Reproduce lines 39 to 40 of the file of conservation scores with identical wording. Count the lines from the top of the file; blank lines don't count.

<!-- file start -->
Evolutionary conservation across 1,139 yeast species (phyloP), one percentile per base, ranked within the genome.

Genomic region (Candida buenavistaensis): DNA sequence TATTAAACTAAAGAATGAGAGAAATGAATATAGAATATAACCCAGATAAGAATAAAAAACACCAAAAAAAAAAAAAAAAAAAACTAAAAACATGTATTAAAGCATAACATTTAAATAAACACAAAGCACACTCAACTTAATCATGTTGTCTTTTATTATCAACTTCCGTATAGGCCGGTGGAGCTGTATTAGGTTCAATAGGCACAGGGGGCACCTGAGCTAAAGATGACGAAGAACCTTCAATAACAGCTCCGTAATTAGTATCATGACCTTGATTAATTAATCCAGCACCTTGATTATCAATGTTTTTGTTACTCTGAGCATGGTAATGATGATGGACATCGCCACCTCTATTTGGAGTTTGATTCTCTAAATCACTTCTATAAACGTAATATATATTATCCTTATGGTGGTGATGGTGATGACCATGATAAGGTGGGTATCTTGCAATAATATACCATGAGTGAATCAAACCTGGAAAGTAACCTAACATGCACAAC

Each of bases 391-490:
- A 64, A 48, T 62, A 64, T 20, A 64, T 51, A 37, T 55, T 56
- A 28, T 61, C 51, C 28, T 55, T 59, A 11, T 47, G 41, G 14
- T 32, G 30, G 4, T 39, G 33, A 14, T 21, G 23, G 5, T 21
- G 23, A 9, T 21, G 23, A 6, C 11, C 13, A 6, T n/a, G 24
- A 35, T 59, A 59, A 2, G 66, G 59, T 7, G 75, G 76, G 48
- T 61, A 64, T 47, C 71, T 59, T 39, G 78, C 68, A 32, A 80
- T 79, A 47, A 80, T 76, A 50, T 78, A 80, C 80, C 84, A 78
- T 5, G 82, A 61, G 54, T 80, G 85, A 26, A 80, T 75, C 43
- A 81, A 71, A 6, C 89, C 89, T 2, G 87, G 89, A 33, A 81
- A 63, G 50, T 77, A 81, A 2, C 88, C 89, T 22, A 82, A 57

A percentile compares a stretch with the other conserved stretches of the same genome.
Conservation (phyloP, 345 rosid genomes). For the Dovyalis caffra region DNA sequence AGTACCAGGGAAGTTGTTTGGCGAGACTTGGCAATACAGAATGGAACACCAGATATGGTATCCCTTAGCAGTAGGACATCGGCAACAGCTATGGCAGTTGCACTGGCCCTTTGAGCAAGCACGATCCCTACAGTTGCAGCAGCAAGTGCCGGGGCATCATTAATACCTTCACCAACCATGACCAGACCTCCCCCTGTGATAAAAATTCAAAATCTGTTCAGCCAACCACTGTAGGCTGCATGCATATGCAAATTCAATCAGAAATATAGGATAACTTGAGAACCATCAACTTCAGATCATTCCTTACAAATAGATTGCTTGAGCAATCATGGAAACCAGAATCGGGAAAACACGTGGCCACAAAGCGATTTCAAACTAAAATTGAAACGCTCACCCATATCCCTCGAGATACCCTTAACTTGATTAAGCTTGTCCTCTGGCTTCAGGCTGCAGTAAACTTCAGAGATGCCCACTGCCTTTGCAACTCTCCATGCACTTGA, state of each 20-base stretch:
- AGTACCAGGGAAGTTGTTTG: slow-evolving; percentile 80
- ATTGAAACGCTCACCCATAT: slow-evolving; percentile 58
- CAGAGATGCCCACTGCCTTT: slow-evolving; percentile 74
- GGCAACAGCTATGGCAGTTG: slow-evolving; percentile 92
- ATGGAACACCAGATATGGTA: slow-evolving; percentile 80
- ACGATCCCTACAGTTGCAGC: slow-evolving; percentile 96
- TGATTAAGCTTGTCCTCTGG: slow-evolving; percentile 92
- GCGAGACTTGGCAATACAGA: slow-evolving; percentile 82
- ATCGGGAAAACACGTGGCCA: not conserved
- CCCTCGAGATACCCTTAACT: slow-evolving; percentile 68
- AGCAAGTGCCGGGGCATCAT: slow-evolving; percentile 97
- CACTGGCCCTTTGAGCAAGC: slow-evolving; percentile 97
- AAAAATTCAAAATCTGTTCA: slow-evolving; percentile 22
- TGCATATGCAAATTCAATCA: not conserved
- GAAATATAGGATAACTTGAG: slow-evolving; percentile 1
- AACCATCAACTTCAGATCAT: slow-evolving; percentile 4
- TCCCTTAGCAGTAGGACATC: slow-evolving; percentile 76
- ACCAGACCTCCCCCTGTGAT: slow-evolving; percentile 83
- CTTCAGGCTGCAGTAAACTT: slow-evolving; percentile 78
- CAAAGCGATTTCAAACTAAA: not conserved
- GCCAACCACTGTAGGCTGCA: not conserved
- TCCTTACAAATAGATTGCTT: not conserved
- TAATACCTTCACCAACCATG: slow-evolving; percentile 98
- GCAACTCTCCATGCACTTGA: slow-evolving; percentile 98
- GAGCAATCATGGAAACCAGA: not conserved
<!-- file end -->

- GCAACTCTCCATGCACTTGA: slow-evolving; percentile 98
- GAGCAATCATGGAAACCAGA: not conserved